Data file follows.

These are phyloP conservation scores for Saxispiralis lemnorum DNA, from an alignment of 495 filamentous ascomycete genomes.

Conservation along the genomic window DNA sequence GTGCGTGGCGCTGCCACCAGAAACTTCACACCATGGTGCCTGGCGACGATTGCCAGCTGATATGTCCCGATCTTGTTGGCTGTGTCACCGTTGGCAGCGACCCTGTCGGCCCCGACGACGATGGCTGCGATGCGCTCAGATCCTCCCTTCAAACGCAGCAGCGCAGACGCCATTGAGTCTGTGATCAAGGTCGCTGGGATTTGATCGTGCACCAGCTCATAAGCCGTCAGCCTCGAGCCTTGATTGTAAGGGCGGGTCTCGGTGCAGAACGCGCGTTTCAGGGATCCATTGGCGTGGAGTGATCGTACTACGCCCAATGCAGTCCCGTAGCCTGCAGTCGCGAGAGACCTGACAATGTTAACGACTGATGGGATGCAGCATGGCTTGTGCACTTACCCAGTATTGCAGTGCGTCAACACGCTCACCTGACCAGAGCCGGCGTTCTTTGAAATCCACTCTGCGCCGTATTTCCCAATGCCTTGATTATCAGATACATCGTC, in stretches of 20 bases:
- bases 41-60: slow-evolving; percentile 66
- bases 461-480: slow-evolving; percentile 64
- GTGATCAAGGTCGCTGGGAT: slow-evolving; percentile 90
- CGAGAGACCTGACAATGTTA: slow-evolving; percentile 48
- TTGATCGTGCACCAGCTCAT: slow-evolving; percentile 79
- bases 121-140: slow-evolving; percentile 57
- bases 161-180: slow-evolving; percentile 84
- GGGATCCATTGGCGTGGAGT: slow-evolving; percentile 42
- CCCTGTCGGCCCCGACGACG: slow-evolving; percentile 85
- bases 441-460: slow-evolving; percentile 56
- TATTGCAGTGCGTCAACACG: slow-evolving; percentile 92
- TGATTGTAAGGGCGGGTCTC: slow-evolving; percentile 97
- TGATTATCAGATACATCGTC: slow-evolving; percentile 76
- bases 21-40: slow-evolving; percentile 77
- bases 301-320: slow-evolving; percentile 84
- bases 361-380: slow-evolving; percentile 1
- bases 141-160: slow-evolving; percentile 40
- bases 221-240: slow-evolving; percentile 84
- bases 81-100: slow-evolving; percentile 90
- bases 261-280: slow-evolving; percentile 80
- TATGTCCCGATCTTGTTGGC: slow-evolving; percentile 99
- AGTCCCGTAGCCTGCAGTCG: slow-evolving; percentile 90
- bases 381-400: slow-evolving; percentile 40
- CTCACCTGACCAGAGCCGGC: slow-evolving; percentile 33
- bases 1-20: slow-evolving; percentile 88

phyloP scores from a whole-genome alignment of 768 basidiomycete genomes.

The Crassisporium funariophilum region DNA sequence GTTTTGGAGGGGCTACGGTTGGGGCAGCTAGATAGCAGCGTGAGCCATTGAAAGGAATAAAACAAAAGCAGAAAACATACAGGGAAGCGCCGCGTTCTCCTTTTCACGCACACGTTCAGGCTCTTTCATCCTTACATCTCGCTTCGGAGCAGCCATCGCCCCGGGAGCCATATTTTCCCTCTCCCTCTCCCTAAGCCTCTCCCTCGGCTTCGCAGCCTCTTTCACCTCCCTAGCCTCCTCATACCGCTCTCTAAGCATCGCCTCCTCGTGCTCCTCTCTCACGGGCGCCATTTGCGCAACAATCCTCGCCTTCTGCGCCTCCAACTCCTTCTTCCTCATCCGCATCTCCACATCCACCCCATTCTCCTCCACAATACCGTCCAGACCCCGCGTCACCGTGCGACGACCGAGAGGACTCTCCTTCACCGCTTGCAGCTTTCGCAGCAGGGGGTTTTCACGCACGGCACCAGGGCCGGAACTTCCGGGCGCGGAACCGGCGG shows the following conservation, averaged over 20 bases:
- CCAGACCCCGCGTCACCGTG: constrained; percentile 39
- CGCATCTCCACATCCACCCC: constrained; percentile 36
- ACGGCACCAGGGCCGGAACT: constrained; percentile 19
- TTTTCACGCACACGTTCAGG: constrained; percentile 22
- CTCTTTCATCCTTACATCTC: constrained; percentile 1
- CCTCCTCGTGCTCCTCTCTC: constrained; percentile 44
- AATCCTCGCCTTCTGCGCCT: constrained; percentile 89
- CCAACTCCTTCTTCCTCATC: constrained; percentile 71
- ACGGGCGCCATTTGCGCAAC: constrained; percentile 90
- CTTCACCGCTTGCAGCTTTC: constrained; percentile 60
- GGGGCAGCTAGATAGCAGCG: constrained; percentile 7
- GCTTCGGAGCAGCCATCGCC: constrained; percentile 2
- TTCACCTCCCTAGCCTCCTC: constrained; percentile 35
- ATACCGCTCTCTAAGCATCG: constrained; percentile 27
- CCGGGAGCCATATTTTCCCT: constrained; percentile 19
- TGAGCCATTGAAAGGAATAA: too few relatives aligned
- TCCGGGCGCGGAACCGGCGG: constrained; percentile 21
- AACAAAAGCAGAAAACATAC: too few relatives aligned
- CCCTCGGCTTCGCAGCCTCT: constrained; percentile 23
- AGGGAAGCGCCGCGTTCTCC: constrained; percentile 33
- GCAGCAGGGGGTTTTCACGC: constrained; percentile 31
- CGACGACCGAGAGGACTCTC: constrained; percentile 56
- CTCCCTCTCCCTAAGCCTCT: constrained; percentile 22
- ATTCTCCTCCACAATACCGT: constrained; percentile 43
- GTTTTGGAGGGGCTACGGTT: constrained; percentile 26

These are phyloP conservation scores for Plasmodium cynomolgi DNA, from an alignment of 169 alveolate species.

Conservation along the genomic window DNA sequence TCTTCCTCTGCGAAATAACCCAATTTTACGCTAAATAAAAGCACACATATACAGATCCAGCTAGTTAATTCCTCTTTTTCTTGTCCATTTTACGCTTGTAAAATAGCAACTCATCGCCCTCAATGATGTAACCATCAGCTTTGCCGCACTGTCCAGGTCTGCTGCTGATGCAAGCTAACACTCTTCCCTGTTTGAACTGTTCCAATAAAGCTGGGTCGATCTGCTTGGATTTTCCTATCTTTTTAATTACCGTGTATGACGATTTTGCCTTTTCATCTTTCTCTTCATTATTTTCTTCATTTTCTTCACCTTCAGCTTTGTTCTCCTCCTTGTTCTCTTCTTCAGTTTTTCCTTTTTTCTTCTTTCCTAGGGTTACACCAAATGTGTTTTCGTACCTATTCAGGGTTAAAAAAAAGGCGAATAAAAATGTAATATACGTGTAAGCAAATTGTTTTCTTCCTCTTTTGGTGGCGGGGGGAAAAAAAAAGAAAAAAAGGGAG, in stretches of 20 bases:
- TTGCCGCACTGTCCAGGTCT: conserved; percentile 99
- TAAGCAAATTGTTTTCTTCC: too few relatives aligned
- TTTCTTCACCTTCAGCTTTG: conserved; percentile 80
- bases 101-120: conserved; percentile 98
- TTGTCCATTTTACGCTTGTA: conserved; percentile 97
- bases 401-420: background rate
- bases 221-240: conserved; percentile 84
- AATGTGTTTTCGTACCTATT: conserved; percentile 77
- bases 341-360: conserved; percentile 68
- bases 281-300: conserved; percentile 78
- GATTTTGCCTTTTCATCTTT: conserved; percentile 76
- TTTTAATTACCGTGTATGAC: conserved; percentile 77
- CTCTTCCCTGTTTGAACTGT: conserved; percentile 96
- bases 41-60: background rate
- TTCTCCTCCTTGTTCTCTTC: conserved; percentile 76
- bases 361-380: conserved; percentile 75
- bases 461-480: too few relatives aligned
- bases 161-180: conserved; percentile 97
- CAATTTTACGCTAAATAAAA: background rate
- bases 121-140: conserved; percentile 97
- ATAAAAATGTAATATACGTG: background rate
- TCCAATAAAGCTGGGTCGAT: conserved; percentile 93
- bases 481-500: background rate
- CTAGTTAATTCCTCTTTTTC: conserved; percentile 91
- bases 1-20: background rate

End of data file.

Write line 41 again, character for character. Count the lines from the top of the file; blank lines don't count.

- GCTTCGGAGCAGCCATCGCC: constrained; percentile 2